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Don’t Fight the Tape

In my 20’s during the .com run of the late 90’s, I traded IPO’s and wrote a book.
One day, a guest staying at our fly-fishing lodge told me, “Matt, you can’t fight the tape.”
He was hoping my publisher, John Wiley could get “Trade IPOs Online,” printed and in bookstores before the stock market crashed.
The term “don’t fight the tape,” means, that you don’t bet or trade against the underlying trend in the financial market.
“The tape,” refers to the ticker tape used to transmit stock prices.

Sure enough the stock market crashed shortly after my book came out and immediately interest in trading in IPOs went out of favor.
We made money, yes, but nowhere close to what we could have, had the market kept going in an upward direction.

Lately there have been reports and commentary on how seed-stage funding is drying up for startups.
Seed-stage investment, $500K-$2M is in a downward projection and most likely the trend will continue.
So what can a startup with great technology, traction and limit prospects for raising investment capital do?

You can sell your company.
If you’re not having success raising capital in this down cycle, stop trying to fight the tape.

You won’t read much online about how to sell a travel technology company.
Everything in travel tech media is centered on raising capital.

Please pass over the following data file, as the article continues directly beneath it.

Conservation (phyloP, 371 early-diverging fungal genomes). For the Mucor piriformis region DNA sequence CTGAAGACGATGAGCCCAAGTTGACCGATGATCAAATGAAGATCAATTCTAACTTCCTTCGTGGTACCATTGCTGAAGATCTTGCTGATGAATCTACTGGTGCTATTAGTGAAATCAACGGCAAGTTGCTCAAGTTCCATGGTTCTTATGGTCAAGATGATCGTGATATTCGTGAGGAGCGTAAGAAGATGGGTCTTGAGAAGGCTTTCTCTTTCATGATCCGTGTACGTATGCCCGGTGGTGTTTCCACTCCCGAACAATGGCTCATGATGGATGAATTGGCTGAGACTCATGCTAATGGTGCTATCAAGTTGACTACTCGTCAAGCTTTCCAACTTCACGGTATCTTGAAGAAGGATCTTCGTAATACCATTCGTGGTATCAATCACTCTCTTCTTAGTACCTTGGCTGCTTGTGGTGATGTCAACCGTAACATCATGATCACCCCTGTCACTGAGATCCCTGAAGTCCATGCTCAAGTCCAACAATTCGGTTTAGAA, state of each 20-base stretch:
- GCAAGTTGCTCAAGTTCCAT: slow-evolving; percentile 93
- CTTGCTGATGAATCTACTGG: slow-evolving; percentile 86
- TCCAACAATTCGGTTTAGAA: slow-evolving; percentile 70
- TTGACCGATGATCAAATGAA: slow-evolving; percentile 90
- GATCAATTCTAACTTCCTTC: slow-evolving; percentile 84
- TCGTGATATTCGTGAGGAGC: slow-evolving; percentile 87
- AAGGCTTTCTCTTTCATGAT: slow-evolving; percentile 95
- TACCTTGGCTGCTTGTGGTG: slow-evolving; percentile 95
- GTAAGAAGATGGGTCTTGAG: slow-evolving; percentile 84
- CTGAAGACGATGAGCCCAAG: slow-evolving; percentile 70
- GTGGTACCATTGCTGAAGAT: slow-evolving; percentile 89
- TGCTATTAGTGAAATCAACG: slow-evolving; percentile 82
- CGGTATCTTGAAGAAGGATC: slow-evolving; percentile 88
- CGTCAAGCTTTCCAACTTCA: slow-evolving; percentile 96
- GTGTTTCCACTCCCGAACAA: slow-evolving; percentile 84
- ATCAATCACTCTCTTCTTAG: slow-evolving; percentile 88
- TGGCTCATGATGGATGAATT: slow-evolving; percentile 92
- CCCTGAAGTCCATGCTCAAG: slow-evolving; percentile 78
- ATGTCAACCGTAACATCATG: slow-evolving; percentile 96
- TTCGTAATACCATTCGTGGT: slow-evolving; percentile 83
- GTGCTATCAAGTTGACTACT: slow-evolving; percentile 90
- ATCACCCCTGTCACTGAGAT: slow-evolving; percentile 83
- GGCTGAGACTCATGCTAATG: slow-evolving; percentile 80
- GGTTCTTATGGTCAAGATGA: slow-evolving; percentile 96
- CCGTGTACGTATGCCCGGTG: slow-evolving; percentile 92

Selling is another option.

Corporate travel companies are active in the market right now looking for new technologies and teams of engineers to acquire.
I believe over the next 12-18 months we will see more acquisitions in the travel startup scene as founders wizen up and look to sell vs. continuing to pound their head in the sand trying to raise seed-stage capital.

Technology is accelerating so fast that corporates will need to start buying to keep ahead of their peers.

The opportunity will play into the hands of talented travel tech startup engineers that see the light and decide to sell while they are on top.

Photo credit: CB Insights https://www.cbinsights.com/research/travel-tech-exits-mergers-acquisitions-ipo/

Think about this for a second.
The average sale price of a US tech company is estimated to be between $10M-$15M.
Acquiring this data is really difficult as most sub $30M deals don’t get published.
After working 2-3 years in your startup, why not sell for $5M-$25M if you can get it?
If you haven’t raised a large seed round, your founding team probably owns 60%- 90% of the equity ownership.
A $10M sale which is peanuts for a large corporate to spend will net you $6M-$9M.
You’ll be millionaires and you can continue building what you started under a larger entity with massive cash reserves and human capacity.
Bank $85K-$125K a year for a minimum of 2-years working for the acquiring company, then after your lock-up period take some time off and start again on your next idea.

The IPO is the dream being sold by VC’s and their puppets the tech media.
It’s estimated that less than 1% of startup technology companies will actually go public.
SendGrid, IPO’d recently, after founding the company in 2009.
The two founders had less than 3% ownership stakes post the IPO.
Maybe they took some money off the table in the B and C rounds, I don’t know.
The winners in this deal, obviously the VC’s.

Today we are preparing to sell one of our highly valued portfolio companies to a corporate travel buyer.
We’ve built a list of 100 potential acquirers and will be reaching out to them soon.
Hopefully you can read about the transaction here in 6-12 months.

In today’s downward funding market for seed-stage capital there are other options.
Continue to bootstrap, maybe raise a smaller round to buy time or sell if you can become a millionaire.

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